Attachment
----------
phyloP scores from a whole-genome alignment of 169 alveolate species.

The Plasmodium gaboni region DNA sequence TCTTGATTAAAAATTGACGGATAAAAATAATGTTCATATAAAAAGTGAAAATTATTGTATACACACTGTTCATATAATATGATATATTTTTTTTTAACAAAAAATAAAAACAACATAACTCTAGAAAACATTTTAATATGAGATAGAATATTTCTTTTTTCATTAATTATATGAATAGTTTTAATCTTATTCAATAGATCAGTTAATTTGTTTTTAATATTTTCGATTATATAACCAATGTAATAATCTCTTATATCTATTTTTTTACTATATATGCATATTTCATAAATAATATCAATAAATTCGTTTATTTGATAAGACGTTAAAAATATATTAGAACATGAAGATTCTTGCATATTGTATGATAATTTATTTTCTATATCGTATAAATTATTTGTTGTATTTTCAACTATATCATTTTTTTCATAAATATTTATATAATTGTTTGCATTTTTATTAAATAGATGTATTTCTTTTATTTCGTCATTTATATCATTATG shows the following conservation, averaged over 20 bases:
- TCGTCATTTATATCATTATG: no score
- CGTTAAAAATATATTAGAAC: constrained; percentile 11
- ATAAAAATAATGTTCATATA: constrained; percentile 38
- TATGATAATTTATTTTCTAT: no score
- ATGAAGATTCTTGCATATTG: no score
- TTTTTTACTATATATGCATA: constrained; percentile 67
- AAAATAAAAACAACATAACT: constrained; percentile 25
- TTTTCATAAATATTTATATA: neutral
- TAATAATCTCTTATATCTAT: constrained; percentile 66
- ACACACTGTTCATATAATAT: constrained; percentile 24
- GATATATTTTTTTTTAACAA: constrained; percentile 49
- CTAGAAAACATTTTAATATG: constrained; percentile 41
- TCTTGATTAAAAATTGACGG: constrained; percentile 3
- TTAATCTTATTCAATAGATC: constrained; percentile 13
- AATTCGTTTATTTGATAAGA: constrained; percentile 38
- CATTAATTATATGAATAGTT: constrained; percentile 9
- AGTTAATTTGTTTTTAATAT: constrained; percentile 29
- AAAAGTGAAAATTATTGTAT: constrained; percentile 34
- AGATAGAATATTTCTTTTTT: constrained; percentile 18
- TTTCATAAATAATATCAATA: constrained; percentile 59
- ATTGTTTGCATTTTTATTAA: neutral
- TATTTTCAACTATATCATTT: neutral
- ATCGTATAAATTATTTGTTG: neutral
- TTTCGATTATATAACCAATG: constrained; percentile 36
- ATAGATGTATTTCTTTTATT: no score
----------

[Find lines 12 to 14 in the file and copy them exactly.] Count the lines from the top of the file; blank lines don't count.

- ACACACTGTTCATATAATAT: constrained; percentile 24
- GATATATTTTTTTTTAACAA: constrained; percentile 49
- CTAGAAAACATTTTAATATG: constrained; percentile 41